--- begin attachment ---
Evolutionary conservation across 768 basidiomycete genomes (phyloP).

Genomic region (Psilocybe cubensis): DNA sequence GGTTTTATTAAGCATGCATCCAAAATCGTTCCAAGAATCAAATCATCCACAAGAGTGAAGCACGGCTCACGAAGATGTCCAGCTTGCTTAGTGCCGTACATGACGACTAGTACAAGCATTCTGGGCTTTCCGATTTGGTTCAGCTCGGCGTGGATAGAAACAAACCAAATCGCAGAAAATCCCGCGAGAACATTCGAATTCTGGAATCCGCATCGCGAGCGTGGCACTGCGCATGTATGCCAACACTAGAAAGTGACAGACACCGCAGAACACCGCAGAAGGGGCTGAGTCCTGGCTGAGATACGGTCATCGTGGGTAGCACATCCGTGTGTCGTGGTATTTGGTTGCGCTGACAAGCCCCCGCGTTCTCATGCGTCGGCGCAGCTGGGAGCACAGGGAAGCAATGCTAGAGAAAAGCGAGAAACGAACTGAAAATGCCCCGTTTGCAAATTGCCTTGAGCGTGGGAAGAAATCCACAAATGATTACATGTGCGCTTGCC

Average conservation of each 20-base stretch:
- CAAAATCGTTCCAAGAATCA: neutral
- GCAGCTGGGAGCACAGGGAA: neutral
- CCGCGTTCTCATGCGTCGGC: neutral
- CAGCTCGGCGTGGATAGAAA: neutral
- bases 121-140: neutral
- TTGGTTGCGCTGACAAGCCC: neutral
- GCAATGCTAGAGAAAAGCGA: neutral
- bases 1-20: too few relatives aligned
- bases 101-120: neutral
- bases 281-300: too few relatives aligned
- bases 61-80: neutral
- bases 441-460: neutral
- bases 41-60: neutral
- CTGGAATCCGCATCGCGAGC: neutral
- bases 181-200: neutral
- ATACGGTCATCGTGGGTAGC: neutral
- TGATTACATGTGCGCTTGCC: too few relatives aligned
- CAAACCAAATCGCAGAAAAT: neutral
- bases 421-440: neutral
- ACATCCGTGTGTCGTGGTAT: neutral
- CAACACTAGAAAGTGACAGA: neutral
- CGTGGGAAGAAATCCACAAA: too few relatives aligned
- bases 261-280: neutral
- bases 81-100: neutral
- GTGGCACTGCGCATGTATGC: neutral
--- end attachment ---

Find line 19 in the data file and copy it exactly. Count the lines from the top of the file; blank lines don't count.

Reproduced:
- ATACGGTCATCGTGGGTAGC: neutral